Table of Contents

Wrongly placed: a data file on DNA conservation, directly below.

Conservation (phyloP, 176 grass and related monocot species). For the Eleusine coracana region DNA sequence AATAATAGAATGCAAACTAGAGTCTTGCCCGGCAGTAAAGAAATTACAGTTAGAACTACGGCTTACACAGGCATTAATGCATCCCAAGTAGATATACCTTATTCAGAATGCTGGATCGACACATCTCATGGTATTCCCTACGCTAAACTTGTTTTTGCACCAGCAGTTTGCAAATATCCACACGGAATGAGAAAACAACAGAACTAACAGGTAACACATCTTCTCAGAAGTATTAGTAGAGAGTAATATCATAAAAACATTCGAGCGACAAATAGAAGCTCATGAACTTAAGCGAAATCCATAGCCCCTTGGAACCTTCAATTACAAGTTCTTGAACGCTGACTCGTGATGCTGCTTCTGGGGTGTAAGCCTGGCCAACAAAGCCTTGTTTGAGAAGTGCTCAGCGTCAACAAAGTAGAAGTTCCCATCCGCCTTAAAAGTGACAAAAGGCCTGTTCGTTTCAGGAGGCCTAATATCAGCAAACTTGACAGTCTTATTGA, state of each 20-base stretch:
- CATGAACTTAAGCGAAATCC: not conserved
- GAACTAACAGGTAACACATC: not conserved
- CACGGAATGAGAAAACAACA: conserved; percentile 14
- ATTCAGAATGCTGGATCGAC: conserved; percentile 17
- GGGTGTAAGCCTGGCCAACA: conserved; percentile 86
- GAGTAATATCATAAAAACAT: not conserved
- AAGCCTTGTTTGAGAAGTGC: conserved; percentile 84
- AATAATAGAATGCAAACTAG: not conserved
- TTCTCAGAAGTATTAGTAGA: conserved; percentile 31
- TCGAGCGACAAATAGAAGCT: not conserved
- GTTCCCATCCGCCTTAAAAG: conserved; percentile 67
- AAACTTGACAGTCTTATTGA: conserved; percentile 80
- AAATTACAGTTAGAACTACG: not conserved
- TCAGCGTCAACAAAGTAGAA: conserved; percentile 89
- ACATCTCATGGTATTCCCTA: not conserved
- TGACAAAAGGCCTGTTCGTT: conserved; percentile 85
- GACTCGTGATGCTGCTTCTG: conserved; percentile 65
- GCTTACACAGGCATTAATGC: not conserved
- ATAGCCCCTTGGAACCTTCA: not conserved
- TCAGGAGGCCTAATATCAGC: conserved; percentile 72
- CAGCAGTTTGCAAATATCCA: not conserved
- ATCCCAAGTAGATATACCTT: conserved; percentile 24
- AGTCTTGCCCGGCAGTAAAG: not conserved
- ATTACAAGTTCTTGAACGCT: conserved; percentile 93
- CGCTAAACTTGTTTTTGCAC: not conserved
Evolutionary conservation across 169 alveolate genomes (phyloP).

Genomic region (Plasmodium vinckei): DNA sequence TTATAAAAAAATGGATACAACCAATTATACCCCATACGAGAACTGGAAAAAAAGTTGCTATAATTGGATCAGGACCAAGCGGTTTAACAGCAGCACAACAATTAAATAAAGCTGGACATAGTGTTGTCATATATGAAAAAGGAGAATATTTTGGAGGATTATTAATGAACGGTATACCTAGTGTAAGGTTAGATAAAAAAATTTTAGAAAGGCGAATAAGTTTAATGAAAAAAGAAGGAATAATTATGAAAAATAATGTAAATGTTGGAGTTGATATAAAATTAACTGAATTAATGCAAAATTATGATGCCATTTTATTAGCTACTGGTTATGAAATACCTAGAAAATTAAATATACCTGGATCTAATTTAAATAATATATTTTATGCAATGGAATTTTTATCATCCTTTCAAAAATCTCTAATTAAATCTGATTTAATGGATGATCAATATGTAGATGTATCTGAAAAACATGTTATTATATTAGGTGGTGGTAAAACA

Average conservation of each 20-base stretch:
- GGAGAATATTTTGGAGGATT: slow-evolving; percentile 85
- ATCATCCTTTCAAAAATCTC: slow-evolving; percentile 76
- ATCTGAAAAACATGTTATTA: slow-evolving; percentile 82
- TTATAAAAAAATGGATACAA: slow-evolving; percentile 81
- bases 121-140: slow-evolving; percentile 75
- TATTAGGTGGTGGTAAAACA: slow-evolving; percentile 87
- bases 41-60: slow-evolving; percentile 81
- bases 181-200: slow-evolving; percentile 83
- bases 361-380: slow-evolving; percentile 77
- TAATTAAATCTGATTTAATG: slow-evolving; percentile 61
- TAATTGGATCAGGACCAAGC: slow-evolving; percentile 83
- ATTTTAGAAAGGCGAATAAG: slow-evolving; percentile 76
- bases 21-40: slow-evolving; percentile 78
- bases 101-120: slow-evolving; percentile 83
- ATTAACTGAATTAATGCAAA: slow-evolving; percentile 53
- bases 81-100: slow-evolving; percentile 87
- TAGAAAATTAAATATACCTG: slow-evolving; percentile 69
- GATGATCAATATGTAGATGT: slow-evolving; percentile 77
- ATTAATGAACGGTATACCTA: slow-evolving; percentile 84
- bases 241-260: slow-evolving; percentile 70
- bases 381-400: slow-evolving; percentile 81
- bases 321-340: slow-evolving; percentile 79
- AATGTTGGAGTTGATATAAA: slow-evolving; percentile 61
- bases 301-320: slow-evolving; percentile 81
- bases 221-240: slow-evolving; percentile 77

Part 0: Setting the StagePrologue: Three Stories 3Introduction: A Natural System of Units, the Cube of Physics, Being Overweight, & Hawking Radiation 10Prelude: Relativity Is an Everyday and Ancient Concept 17ONE Book One: From Newton to the Gravitational RedshiftI Part I: From Newton to Riemann: Coordinates to CurvatureI.1 Newton's Laws 25I.2 Conservation Is Good 35I.3 Rotation: Invariance and Infinitesimal Transformation 38I.4 Who Is Afraid of Tensors? 52I.5 From Change of Coordinates to Curved Spaces 62I.6 Curved Spaces: Gauss and Riemann 82I.7 Differential Geometry Made Easy, but Not Any Easier! 96Recap to Part I 110II Part II: Action, Symmetry, and ConservationII.1 The Hanging String and Variational Calculus 113II.2 The Shortest Distance between Two Points 123II.3 Physics Is Where the Action Is 136II.4 Symmetry and Conservation 150Recap to Part II 155III Part III: Space and Time UnifiedIII.1 Galileo versus Maxwell 159III.2 Einstein's Clock and Lorentz's Transformation 166III.3 Minkowski and the Geometry of Spacetime 174III.4 Special Relativity Applied 195III.5 The Worldline Action and the Unification of Material Particles with Light 207III.6 Completion, Promotion, and the Nature of the Gravitational Field 218Recap to Part III 238IV Part IV: Electromagnetism and GravityIV.1 You Discover Electromagnetism and Gravity! 241IV.2 Electromagnetism Goes Live 248IV.3 Gravity Emerges! 257Recap to Part IV 261TWO Book Two: From the Happiest Thought to the UniversePrologue to Book Two: The Happiest Thought 265V Part V: Equivalence Principle and Curved SpacetimeV.1 Spacetime Becomes Curved 275V.2 The Power of the Equivalence Principle 280V.3 The Universe as a Curved Spacetime 288V.4 Motion in Curved Spacetime 301V.5 Tensors in General Relativity 312V.6 Covariant Differentiation 320Recap to Part V 334VI Part VI: Einstein's Field Equation Derived and Put to WorkVI.1 To Einstein's Field Equation as Quickly as Possible 337VI.2 To Cosmology as Quickly as Possible 355VI.3 The Schwarzschild-Droste Metric and Solar System Tests of Einstein Gravity 362VI.4 Energy Momentum Distribution Tells Spacetime How to Curve 378VI.5 Gravity Goes Live 388VI.6 Initial Value Problems and Numerical Relativity 400Recap to Part VI 406VII Part VII: Black HolesVII.1 Particles and Light around a Black Hole 409VII.2 Black Holes and the Causal Structure of Spacetime 419VII.3 Hawking Radiation 436VII.4 Relativistic Stellar Interiors 451VII.5 Rotating Black Holes 458VII.6 Charged Black Holes 477Recap to Part VII 485VIII Part VIII: Introduction to Our UniverseVIII.1 The Dynamic Universe 489VIII.2 Cosmic Struggle between Dark Matter and Dark Energy 502VIII.3 The Gamow Principle and a Concise History of the Early Universe 515VIII.4 Inflationary Cosmology 530Recap to Part VIII 537THREE Book Three: Gravity at Work and at PlayIX Part IX: Aspects of GravityIX.1 Parallel Transport 543IX.2 Precession of Gyroscopes 549IX.3 Geodesic Deviation 552IX.4 Linearized Gravity, Gravitational Waves, and the Angular Momentum of Rotating Bodies 563IX.5 A Road Less Traveled 578IX.6 Isometry, Killing Vector Fields, and Maximally Symmetric Spaces 585IX.7 Differential Forms and Vielbein 594IX.8 Differential Forms Applied 607IX.9 Conformal Algebra 614IX.10 De Sitter Spacetime 624IX.11 Anti de Sitter Spacetime 649Recap to Part IX 668X Part X: Gravity Past, Present, and FutureX.1 Kałuza, Klein, and the Flowering of Higher Dimensions 671X.2 Brane Worlds and Large Extra Dimensions 696X.3 Effective Field Theory Approach to Einstein Gravity 708X.4 Finite Sized Objects and Tidal Forces in Einstein Gravity 714X.5 Topological Field Theory 719X.6 A Brief Introduction to Twistors 729X.7 The Cosmological Constant Paradox 745X.8 Heuristic Thoughts about Quantum Gravity 760Recap to Part X 775Closing Words 777Timeline of Some of the People Mentioned 791Solutions to Selected Exercises 793Bibliography 819Index 821Collection of Formulas and Conventions 859